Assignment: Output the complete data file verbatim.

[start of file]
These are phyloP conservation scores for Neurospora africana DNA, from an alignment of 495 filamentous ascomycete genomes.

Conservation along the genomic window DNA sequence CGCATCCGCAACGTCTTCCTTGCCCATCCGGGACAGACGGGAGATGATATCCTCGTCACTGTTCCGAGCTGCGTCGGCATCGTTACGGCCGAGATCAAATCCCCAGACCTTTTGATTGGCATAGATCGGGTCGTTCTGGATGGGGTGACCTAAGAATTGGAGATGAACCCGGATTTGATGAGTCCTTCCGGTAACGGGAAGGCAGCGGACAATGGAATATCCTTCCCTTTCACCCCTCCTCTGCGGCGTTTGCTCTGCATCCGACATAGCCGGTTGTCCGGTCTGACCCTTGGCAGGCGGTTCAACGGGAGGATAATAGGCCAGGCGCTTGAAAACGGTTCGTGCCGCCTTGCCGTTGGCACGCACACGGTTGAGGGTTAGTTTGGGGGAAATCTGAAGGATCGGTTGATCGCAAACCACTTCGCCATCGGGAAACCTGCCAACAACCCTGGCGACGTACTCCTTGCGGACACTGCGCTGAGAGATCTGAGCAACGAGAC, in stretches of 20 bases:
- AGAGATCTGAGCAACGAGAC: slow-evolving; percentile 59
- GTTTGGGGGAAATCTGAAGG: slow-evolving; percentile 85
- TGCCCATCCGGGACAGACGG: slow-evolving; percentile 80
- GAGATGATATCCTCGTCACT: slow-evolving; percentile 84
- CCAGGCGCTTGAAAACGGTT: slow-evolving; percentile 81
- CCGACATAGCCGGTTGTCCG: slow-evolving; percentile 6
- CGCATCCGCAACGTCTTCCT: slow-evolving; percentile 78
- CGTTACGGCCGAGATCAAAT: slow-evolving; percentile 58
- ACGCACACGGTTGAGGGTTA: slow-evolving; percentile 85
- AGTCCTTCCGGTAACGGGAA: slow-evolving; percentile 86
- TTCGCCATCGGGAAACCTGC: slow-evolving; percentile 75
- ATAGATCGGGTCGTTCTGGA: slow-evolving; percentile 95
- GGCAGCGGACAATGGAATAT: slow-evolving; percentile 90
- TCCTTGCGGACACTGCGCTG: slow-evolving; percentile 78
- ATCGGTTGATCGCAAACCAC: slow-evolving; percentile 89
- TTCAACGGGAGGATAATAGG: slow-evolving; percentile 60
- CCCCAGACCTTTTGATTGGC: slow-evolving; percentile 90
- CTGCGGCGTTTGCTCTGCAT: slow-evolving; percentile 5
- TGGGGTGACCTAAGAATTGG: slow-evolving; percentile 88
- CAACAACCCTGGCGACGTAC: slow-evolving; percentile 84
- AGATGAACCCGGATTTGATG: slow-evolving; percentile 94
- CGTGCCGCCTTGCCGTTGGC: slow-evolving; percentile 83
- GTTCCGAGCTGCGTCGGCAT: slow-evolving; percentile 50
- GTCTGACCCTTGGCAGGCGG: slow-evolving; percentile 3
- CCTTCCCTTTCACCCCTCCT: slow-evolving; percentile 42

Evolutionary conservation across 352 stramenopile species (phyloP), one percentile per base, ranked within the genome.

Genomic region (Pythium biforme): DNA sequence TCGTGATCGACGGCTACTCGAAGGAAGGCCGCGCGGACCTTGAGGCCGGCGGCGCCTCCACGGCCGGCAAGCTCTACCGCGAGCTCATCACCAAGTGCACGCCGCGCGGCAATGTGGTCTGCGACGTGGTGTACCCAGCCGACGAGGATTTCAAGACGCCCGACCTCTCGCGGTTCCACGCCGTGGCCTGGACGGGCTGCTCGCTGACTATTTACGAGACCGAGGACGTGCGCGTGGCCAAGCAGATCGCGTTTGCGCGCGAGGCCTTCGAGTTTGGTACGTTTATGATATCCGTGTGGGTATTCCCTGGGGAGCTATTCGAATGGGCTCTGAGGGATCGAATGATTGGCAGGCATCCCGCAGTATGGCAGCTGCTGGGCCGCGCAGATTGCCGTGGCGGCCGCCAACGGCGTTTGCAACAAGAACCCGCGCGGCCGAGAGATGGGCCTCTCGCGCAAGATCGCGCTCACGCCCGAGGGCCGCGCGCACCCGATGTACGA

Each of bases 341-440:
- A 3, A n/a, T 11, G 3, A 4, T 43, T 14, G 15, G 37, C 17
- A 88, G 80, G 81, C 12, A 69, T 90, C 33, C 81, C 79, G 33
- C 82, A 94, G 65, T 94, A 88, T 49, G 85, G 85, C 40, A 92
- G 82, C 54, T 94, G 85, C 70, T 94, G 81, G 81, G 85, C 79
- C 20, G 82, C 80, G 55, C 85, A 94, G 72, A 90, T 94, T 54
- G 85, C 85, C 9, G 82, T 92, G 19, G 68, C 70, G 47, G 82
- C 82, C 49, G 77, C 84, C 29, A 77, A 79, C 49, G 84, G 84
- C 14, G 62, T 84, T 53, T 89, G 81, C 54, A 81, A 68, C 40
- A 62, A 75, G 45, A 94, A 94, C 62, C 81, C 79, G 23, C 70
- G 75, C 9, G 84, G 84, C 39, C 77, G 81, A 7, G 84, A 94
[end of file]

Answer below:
These are phyloP conservation scores for Neurospora africana DNA, from an alignment of 495 filamentous ascomycete genomes.

Conservation along the genomic window DNA sequence CGCATCCGCAACGTCTTCCTTGCCCATCCGGGACAGACGGGAGATGATATCCTCGTCACTGTTCCGAGCTGCGTCGGCATCGTTACGGCCGAGATCAAATCCCCAGACCTTTTGATTGGCATAGATCGGGTCGTTCTGGATGGGGTGACCTAAGAATTGGAGATGAACCCGGATTTGATGAGTCCTTCCGGTAACGGGAAGGCAGCGGACAATGGAATATCCTTCCCTTTCACCCCTCCTCTGCGGCGTTTGCTCTGCATCCGACATAGCCGGTTGTCCGGTCTGACCCTTGGCAGGCGGTTCAACGGGAGGATAATAGGCCAGGCGCTTGAAAACGGTTCGTGCCGCCTTGCCGTTGGCACGCACACGGTTGAGGGTTAGTTTGGGGGAAATCTGAAGGATCGGTTGATCGCAAACCACTTCGCCATCGGGAAACCTGCCAACAACCCTGGCGACGTACTCCTTGCGGACACTGCGCTGAGAGATCTGAGCAACGAGAC, in stretches of 20 bases:
- AGAGATCTGAGCAACGAGAC: slow-evolving; percentile 59
- GTTTGGGGGAAATCTGAAGG: slow-evolving; percentile 85
- TGCCCATCCGGGACAGACGG: slow-evolving; percentile 80
- GAGATGATATCCTCGTCACT: slow-evolving; percentile 84
- CCAGGCGCTTGAAAACGGTT: slow-evolving; percentile 81
- CCGACATAGCCGGTTGTCCG: slow-evolving; percentile 6
- CGCATCCGCAACGTCTTCCT: slow-evolving; percentile 78
- CGTTACGGCCGAGATCAAAT: slow-evolving; percentile 58
- ACGCACACGGTTGAGGGTTA: slow-evolving; percentile 85
- AGTCCTTCCGGTAACGGGAA: slow-evolving; percentile 86
- TTCGCCATCGGGAAACCTGC: slow-evolving; percentile 75
- ATAGATCGGGTCGTTCTGGA: slow-evolving; percentile 95
- GGCAGCGGACAATGGAATAT: slow-evolving; percentile 90
- TCCTTGCGGACACTGCGCTG: slow-evolving; percentile 78
- ATCGGTTGATCGCAAACCAC: slow-evolving; percentile 89
- TTCAACGGGAGGATAATAGG: slow-evolving; percentile 60
- CCCCAGACCTTTTGATTGGC: slow-evolving; percentile 90
- CTGCGGCGTTTGCTCTGCAT: slow-evolving; percentile 5
- TGGGGTGACCTAAGAATTGG: slow-evolving; percentile 88
- CAACAACCCTGGCGACGTAC: slow-evolving; percentile 84
- AGATGAACCCGGATTTGATG: slow-evolving; percentile 94
- CGTGCCGCCTTGCCGTTGGC: slow-evolving; percentile 83
- GTTCCGAGCTGCGTCGGCAT: slow-evolving; percentile 50
- GTCTGACCCTTGGCAGGCGG: slow-evolving; percentile 3
- CCTTCCCTTTCACCCCTCCT: slow-evolving; percentile 42

Evolutionary conservation across 352 stramenopile species (phyloP), one percentile per base, ranked within the genome.

Genomic region (Pythium biforme): DNA sequence TCGTGATCGACGGCTACTCGAAGGAAGGCCGCGCGGACCTTGAGGCCGGCGGCGCCTCCACGGCCGGCAAGCTCTACCGCGAGCTCATCACCAAGTGCACGCCGCGCGGCAATGTGGTCTGCGACGTGGTGTACCCAGCCGACGAGGATTTCAAGACGCCCGACCTCTCGCGGTTCCACGCCGTGGCCTGGACGGGCTGCTCGCTGACTATTTACGAGACCGAGGACGTGCGCGTGGCCAAGCAGATCGCGTTTGCGCGCGAGGCCTTCGAGTTTGGTACGTTTATGATATCCGTGTGGGTATTCCCTGGGGAGCTATTCGAATGGGCTCTGAGGGATCGAATGATTGGCAGGCATCCCGCAGTATGGCAGCTGCTGGGCCGCGCAGATTGCCGTGGCGGCCGCCAACGGCGTTTGCAACAAGAACCCGCGCGGCCGAGAGATGGGCCTCTCGCGCAAGATCGCGCTCACGCCCGAGGGCCGCGCGCACCCGATGTACGA

Each of bases 341-440:
- A 3, A n/a, T 11, G 3, A 4, T 43, T 14, G 15, G 37, C 17
- A 88, G 80, G 81, C 12, A 69, T 90, C 33, C 81, C 79, G 33
- C 82, A 94, G 65, T 94, A 88, T 49, G 85, G 85, C 40, A 92
- G 82, C 54, T 94, G 85, C 70, T 94, G 81, G 81, G 85, C 79
- C 20, G 82, C 80, G 55, C 85, A 94, G 72, A 90, T 94, T 54
- G 85, C 85, C 9, G 82, T 92, G 19, G 68, C 70, G 47, G 82
- C 82, C 49, G 77, C 84, C 29, A 77, A 79, C 49, G 84, G 84
- C 14, G 62, T 84, T 53, T 89, G 81, C 54, A 81, A 68, C 40
- A 62, A 75, G 45, A 94, A 94, C 62, C 81, C 79, G 23, C 70
- G 75, C 9, G 84, G 84, C 39, C 77, G 81, A 7, G 84, A 94